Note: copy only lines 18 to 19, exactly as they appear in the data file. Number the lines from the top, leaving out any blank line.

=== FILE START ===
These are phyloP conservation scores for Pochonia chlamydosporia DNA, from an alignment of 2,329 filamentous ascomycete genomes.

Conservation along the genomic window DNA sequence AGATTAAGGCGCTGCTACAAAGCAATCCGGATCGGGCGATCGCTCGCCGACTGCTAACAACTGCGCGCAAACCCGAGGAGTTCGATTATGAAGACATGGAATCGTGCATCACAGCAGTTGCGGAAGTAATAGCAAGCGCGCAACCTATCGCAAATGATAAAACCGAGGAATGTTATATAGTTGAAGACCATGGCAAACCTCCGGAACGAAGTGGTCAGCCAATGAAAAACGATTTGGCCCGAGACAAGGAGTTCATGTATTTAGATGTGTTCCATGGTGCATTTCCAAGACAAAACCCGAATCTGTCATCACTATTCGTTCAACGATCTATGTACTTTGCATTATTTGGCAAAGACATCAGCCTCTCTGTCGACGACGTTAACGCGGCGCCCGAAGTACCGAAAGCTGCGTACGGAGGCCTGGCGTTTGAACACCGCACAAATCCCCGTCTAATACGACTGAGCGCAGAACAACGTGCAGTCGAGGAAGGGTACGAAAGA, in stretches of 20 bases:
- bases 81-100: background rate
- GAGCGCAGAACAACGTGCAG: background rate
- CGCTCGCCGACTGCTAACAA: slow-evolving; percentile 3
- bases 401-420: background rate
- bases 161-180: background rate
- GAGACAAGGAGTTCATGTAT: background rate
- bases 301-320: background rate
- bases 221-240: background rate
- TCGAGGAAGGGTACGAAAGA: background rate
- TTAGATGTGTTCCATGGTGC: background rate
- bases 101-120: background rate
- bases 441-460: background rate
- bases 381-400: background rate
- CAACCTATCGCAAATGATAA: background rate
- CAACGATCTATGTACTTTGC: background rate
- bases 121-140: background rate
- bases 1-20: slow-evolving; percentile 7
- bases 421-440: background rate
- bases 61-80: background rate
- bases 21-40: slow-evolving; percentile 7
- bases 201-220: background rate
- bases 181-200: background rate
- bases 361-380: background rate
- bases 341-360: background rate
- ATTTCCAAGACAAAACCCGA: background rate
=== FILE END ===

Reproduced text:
- bases 121-140: background rate
- bases 1-20: slow-evolving; percentile 7